In conclusion, the phrase “Black Excellence” as both a mindset and a series of actions is capable of celebrating or upholding the black community and celebrating black achievements while acknowledging all the challenges blacks face while trying to achieve. However, this same phrase is just as capable of holding back the black community when used to describe singular actions that we should be striving to establish as normal, such as getting into college. This essentially means that while we as a community should continue to use “Black Excellence” when celebrating our peers’ achievements, we should be more conscious of when we use the word and what it implies for a given situation.
Works Cited page
Anyu, Ndeh. “Why Is Black Excellence so Important?” Diverse, 16 Jan. 2019, diverseeducation.com/article/136192/.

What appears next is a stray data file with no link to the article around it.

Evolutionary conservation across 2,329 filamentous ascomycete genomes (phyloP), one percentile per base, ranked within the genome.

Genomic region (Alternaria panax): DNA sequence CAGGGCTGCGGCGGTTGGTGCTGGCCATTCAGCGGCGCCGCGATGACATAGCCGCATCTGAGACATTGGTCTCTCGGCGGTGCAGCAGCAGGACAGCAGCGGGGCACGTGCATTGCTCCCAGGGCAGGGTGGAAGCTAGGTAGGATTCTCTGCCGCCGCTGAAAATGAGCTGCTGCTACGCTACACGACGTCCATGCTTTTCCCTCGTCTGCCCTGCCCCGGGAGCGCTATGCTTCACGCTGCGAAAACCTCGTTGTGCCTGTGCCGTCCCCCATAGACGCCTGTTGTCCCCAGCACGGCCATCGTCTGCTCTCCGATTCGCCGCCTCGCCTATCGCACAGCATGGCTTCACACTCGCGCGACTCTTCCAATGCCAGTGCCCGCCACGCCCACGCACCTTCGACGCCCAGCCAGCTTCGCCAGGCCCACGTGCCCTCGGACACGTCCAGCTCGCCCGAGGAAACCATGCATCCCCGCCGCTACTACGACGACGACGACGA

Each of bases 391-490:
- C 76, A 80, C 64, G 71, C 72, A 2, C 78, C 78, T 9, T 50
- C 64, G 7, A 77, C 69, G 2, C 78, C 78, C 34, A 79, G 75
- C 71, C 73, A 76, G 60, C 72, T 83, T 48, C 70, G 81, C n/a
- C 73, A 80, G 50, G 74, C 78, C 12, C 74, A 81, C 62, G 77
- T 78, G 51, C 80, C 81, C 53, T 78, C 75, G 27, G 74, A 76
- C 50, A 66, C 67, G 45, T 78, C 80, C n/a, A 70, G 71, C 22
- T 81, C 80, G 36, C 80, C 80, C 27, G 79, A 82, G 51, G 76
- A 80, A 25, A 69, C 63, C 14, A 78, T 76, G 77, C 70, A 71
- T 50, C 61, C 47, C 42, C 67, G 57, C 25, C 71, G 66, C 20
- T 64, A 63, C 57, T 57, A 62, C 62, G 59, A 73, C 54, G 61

Calder, Bobby J, and Barry M Staw. “PsycNET.” American Psychological Association, American Psychological Association, psycnet.apa.org/record/1975-31777-001.
Debouch, Roman. “Why Black Excellence Is a Mindset, Not Just a Hashtag.” Black Excellence, Black Excellence, 17 May 2019, blackexcellence.com/why-black-excellence-is-a-mindset-not-jut-a-hashtag/.
Parks, Casey, et al. “Facts about Race and College Admission.” The Hechinger Report, 14 Apr. 2019, hechingerreport.org/facts-about-race-and-college-admission/.